On the way to the Tube every morning I received a free paper telling me what Amy Winehouse had done the night before and a free paper in the evening telling me what Amy Winehouse had done that day. It was charming. Especially the one about her going to the corner store to get an “iced lollie.” Fucking precious. The paparazzi.

This happened every day until the story broke of the Austrian man who kept his daughter locked in a secret underground “apartment” he had fashioned so that he could rape her and father a few kids by her while only letting a couple of the kids live upstairs in the real world...for 24 years.

Yeah. That is something that happened. I’m not going to go into it more than to say that it is something that actually happened, and I had to read about it every morning and every evening on the Underground. You can read about it here on Wikipedia.

Needless to say, I dove deep into a depression. My boyfriend didn’t know what to do. I didn't know what to tell him. It was everywhere, this story of a monster, destroying the life of his daughter. I couldn’t understand why. Why did it happen? How could it happen? Is this real life? 

I don’t think the story made it over here in the U.S. I think there is a certain level of filtering along with a general apathy for anyone else that isn’t us. Yet, here I was in BBC land, where everyone knows everything about everywhere like a bunch of elitist nerds, having to read tabloid coverage of this...discovery? Event? Horror?

The man refused to admit he had done anything wrong until he watched her testimony, and then suddenly, he shifted, plead guilty.

We broke up. I think I never got over the advice I received from a coworker I had for a short time when I worked as a receptionist for an investment bank. She was from Peru, gorgeous, patient, confident, and comfortable in her own skin. The day we met, as she was training me for the position, she asked me about myself and, within an hour of hearing how I happened to be in London, asked if my boyfriend had any intention of living in the States if I wanted to go back one day. We'd had this discussion, he and I, and I he'd told me, no. I was on the fence, but not really. Her immediate response was "you need to be with someone that wants to be where you want to be," and she was right. It took me about nine years to figure it out, but I figured it out.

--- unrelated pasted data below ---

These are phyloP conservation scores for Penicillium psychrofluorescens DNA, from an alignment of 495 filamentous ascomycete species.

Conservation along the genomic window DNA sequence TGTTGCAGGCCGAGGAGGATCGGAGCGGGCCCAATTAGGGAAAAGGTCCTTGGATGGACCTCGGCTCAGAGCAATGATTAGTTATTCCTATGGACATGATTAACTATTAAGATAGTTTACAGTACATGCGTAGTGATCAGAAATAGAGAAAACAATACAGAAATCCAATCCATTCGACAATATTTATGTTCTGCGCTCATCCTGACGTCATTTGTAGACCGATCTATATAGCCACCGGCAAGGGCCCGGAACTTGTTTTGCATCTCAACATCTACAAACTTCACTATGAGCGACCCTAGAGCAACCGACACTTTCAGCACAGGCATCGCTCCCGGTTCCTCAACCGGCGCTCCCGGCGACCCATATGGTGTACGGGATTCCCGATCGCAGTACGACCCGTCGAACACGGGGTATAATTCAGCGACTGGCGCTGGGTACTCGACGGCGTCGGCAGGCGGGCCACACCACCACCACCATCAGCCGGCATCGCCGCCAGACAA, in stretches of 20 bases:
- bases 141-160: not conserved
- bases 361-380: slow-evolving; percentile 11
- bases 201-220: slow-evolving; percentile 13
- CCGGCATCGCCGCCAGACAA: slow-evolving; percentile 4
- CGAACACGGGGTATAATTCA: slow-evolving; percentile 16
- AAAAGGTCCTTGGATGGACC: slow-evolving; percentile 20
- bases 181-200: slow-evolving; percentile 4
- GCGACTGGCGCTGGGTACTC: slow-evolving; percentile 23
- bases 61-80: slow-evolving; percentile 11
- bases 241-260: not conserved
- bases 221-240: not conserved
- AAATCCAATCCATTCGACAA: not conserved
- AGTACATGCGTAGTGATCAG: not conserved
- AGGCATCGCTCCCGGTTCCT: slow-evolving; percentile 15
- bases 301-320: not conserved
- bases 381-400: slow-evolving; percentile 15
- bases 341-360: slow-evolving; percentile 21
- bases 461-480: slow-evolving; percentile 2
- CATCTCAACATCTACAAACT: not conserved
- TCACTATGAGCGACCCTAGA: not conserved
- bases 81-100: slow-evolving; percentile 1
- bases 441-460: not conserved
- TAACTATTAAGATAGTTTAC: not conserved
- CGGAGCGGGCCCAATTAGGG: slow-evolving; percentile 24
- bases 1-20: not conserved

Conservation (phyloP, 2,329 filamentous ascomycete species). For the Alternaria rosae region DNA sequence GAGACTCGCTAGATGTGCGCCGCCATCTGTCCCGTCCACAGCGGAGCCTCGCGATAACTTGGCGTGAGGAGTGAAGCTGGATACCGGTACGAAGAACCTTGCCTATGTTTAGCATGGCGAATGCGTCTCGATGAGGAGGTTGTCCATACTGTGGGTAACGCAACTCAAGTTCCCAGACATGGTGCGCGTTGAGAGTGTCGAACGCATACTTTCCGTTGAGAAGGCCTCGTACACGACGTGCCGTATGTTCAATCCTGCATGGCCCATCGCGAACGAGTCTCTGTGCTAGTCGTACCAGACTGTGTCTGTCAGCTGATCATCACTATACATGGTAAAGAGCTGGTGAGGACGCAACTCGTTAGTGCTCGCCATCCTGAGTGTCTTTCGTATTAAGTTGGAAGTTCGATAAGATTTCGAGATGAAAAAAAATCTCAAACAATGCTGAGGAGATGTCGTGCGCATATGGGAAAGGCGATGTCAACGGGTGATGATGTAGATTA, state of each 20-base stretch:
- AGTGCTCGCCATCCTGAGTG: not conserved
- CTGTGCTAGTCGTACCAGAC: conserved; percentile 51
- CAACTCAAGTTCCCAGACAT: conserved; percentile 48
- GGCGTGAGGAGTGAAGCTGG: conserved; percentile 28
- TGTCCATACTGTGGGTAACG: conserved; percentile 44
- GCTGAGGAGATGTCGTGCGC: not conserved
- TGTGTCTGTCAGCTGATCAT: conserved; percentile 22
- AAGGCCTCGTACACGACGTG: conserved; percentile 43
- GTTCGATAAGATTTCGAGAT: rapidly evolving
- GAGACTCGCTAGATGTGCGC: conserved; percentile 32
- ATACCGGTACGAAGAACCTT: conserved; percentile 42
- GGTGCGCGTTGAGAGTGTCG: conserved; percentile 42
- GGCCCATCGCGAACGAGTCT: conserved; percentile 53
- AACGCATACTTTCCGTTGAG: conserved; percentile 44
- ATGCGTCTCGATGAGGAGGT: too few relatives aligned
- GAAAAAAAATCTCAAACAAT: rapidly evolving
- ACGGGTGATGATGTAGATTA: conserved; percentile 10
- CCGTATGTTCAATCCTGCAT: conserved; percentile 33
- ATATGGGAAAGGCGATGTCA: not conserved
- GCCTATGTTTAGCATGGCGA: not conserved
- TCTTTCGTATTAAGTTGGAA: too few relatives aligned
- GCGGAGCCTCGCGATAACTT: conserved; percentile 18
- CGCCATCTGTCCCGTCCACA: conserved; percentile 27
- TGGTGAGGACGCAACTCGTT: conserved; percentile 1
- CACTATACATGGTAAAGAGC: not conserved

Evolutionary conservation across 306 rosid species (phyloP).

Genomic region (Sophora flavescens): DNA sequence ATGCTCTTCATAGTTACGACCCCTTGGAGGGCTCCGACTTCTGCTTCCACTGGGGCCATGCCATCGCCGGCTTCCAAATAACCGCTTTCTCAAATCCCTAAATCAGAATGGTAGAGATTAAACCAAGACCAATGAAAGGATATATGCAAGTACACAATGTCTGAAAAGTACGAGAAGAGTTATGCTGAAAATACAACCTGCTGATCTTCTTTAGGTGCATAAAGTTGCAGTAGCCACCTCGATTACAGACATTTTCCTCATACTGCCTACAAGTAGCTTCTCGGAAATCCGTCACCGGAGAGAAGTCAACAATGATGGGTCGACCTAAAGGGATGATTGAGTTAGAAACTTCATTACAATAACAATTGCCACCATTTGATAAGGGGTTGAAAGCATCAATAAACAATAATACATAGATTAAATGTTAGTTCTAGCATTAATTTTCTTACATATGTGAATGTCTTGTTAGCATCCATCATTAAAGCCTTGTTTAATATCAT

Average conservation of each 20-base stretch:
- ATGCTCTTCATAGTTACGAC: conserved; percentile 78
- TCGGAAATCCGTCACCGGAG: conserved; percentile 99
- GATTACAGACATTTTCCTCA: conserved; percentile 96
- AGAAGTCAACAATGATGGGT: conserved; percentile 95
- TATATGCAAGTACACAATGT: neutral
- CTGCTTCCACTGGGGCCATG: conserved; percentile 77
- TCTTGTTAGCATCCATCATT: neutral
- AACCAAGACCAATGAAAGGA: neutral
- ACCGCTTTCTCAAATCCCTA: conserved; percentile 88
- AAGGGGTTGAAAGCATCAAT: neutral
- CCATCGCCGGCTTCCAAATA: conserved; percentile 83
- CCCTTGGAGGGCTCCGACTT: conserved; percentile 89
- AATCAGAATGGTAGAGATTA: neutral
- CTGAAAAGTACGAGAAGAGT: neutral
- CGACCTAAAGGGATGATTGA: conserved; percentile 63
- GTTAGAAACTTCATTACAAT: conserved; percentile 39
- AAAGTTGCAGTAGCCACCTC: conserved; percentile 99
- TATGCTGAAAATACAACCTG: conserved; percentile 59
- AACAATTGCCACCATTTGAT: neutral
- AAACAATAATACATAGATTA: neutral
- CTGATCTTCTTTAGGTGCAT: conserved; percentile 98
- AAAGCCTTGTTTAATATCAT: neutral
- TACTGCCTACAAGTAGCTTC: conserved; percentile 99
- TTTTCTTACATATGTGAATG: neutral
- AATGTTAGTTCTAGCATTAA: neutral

I had a drink with her close to the end of both of our tenures in London. She was heading back to Peru to be with her family while she and her husband raised their daughter, who put a kink in their plans to move to Australia and travel more, but she was not sad. She said she relished the strength and courage she felt in having conquered a city like London. I felt the same way. We parted on the Tube platform on trains going in opposite directions. I remember her on the train, waving goodbye and smiling, shouting at me to come to Peru. Still need to do that. 

I had some crazy romances between then and now. Kissed my boyfriend like we would never see each other again at two different airports after we broke up (yep, two). I fell madly in love again, and I cried some real tears as I tumbled out of it.

I just kept moving, desperate to find a way to transform my passion into my action, the missing link that Margaret Fuller found in Ralph Waldo Emerson's new school of thought, Transcendentalism. Emerson said the world is all confusion and madness because man is disunited with nature. If man were to go back to the natural world and live in communion with her, he would transcend to a higher level of humanity. 

Fuller responded that he was close but left out a word. Man is disunited with nature, yes, but, more importantly, man is disunited with his nature. The world, society, tells man that he is "masculine," and society defines that word for him just as it tells women that they are "feminine" and define feminine as less than masculine (exact same concept for race). 

Masculinity is defined as strength, power, and femininity is weaker, more delicate. Margaret would argue that nobody really knew what it meant to be a woman because women were denied the very right to know themselves freely, to own their own lives. Even women my mother's age lived in a prison of limited options, but they angrily held their tongues for lack of another choice. As roads begin to open for women, as more women fight to stay alive where most women die, we see a million new pictures of what it means to be a woman, and the more we know, the more we can share.

Fuller said they are parts of a whole, the masculine and the feminine, that we all share in every aspect of them, but, for the sake of civilization, we deny those parts of ourselves that do not coincide with our respective genders. Did I lose you? Girls wear pink and boys wear blue because that's what stores sell for boys and girls, but we are all colors. We are all passion and strength. We are all emotion and electricity. It's time to embrace it. Fuller said that in the 1840s.

We've now passed the time to embrace it. It's time to catch up.

And time to move on to the last 8 years of my majestic and fascinating life.

Go Cubs.